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Re: Feature suggestion: server sockets

From: Helmut Eller
Subject: Re: Feature suggestion: server sockets
Date: Tue, 19 Feb 2002 22:33:02 +0100

address@hidden wrote:

> This is a useful feature, and a clean Lisp interface.
> I see a couple of possible gaps in the implementation, though.
> Doing this from Emacs itself is cleaner than running an actual
> subprocess like emacsserver to do the job.  But the subprocess runs
> all the time, in parallel with Emacs, while this code seems to be able
> to accept a server connection only inside wait_reading_process_input.
> If Emacs is running a Lisp program for a long time, it may go for a
> long time without ever calling wait_reading_process_input.  This could
> conceivably mean that Emacs takes too long to respond and the request
> fails.
> Can you make connection acceptance happen in response to a signal
> such as SIGIO, or make it happen in an alarm that happens frequently?
> (Such as the one used to poll for available terminal input.)
> The actual running of the filter function would have to wait until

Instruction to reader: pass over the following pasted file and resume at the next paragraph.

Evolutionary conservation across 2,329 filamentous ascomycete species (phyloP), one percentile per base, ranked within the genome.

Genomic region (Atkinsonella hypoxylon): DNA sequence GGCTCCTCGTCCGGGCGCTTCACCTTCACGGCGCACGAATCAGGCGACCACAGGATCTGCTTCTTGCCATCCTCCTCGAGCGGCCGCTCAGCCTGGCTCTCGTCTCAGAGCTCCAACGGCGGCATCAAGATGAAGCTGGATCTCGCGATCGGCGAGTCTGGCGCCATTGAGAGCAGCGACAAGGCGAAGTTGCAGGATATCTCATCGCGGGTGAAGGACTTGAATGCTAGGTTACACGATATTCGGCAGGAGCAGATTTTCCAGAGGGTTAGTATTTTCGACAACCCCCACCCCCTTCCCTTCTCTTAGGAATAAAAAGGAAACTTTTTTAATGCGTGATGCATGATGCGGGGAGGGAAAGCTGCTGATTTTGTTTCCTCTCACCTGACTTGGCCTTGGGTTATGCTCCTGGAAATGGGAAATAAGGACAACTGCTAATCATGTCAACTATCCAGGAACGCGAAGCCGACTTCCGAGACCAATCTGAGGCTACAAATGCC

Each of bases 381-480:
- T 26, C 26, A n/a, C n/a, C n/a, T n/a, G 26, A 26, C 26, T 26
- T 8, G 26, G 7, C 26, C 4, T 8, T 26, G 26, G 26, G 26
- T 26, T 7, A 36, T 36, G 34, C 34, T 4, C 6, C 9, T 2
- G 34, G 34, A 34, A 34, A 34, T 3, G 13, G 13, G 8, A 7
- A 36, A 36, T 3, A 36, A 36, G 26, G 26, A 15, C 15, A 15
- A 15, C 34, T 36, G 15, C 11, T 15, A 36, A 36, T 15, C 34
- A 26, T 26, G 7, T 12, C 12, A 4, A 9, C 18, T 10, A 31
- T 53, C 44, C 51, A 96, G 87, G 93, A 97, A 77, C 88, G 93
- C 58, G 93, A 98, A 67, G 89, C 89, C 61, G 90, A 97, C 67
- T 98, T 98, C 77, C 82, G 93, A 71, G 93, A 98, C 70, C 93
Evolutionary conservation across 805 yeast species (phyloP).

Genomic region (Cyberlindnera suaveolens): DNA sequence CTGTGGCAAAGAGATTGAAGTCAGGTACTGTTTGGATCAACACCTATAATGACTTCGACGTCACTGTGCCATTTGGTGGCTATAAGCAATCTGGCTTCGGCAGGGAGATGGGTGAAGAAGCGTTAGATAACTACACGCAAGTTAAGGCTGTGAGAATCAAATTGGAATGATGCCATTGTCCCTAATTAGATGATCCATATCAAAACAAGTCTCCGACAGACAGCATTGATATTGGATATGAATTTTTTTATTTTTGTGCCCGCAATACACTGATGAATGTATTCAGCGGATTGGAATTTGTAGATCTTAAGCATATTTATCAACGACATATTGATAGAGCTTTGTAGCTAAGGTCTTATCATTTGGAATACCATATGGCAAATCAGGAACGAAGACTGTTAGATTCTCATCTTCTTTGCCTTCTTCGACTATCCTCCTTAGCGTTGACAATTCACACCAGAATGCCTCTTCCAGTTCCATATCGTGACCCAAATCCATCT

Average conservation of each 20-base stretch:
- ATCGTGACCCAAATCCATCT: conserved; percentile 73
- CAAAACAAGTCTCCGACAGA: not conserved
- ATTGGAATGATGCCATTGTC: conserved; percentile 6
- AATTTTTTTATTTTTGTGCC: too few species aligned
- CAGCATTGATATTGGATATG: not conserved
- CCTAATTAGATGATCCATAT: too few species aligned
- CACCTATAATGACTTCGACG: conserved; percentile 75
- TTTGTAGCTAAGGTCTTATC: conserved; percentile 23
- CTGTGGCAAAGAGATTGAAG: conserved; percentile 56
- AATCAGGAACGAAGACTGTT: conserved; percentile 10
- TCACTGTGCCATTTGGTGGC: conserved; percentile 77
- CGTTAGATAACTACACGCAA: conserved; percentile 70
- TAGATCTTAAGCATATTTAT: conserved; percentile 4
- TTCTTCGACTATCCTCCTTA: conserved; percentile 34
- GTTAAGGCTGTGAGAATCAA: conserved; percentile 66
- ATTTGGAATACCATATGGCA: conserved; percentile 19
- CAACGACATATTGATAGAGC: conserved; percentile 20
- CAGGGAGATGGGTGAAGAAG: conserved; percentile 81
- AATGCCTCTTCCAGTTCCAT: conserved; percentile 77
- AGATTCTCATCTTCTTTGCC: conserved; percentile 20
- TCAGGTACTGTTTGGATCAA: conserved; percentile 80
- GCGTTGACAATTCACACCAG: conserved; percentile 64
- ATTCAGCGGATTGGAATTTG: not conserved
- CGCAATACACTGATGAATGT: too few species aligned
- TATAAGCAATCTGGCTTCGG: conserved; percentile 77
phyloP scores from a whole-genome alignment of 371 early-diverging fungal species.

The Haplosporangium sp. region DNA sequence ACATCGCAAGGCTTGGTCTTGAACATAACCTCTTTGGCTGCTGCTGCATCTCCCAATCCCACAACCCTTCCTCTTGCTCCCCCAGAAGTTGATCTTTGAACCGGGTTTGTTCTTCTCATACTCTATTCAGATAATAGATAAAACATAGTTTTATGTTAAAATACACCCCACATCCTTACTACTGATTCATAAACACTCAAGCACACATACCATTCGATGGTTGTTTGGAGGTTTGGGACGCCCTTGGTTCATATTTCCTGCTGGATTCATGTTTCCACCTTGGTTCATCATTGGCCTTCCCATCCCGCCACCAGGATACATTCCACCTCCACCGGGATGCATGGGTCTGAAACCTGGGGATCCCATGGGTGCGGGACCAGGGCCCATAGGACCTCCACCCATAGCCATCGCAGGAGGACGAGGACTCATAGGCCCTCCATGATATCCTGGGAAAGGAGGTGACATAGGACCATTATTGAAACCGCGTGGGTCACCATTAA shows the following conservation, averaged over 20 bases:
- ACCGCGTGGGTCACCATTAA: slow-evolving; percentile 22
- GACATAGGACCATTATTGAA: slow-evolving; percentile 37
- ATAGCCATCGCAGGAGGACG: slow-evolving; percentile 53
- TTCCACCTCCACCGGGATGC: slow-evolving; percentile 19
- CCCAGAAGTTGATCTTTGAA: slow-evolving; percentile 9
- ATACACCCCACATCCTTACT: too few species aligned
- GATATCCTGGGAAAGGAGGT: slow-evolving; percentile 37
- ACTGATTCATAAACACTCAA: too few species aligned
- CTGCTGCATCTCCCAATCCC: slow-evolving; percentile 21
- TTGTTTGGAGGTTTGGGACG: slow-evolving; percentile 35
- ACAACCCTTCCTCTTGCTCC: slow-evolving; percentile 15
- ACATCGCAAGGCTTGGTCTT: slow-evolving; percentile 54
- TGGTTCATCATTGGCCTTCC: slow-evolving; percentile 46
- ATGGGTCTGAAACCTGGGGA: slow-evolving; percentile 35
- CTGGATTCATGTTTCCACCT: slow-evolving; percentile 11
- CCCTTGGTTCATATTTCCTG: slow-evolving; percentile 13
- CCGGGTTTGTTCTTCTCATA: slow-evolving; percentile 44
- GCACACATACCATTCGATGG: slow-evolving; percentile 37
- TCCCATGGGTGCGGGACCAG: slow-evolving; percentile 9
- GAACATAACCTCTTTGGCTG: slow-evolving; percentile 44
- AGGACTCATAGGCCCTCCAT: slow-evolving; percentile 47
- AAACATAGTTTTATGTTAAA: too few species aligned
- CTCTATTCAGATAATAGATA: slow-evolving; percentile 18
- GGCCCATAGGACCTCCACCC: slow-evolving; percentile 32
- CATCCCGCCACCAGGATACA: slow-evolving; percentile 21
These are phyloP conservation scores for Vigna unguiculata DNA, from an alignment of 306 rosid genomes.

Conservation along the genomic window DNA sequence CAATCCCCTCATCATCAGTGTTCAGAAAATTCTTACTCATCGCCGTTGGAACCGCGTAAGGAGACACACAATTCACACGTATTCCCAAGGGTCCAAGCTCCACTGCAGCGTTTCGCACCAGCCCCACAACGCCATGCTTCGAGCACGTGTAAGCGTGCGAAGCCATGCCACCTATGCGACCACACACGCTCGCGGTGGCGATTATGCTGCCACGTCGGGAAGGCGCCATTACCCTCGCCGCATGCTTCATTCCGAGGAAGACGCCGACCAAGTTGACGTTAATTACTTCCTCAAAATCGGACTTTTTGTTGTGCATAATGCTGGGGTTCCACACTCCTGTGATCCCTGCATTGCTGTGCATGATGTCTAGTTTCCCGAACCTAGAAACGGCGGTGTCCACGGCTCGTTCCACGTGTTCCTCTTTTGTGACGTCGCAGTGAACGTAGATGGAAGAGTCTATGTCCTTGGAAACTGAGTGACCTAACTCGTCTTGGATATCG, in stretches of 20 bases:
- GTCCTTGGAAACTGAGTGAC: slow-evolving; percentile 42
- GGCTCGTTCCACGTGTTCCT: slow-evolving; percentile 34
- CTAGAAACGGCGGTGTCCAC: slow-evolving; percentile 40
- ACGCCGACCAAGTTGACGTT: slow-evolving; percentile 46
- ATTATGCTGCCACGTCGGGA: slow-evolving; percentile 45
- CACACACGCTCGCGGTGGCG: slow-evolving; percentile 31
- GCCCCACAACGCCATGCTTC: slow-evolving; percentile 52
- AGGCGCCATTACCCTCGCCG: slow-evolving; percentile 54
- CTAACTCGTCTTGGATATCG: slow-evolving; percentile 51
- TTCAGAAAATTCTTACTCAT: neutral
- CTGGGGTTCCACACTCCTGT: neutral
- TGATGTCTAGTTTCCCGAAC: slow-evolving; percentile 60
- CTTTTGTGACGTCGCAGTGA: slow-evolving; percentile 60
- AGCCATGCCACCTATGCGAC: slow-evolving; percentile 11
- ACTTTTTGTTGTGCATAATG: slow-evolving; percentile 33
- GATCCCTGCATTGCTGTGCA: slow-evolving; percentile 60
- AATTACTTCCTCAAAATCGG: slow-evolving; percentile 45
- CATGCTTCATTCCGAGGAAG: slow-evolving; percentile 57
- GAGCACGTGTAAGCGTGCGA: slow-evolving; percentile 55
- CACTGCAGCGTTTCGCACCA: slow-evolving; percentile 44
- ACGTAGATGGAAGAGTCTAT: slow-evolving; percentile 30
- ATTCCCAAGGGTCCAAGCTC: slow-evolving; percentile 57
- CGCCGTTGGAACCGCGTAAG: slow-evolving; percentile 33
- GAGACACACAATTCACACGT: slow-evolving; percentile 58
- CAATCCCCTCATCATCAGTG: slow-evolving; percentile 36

> wait_reading_process_input, of course.  Something like this already
> happens with sentinels, I recall.

I think this is not necessary.  Connection requests are queued by the
OS; accept just takes the first established connection out of the
queue.  A request only fails if the queue is already full.

> One other point: this seems to be designed to work with PF_INET
> sockets only.  If you look at emacsclient, you'll see it uses either a
> PF_UNIX socket or SYSVIPC.  To make server sockets replace
> emacsserver, they would have to support both PF_UNIX sockets and
> SYSVIPC (unless SYSVIPC is obsolete nowadays and all systems support
> sockets).

I modified the code to work with Unix domain sockets.
open-server-socket takes now 3 arguments: NAME, PROTOCOL and
PORT-OR-PATHNAME.  Protocol is either 'inet or 'unix.

Supporting SYSVIPC would be a lot of work, because SYSVIPC uses a
different API, e.g. msgrcv/msgsnd where sockets use read/write.  I
think SYSVIPC is not worth the trouble.


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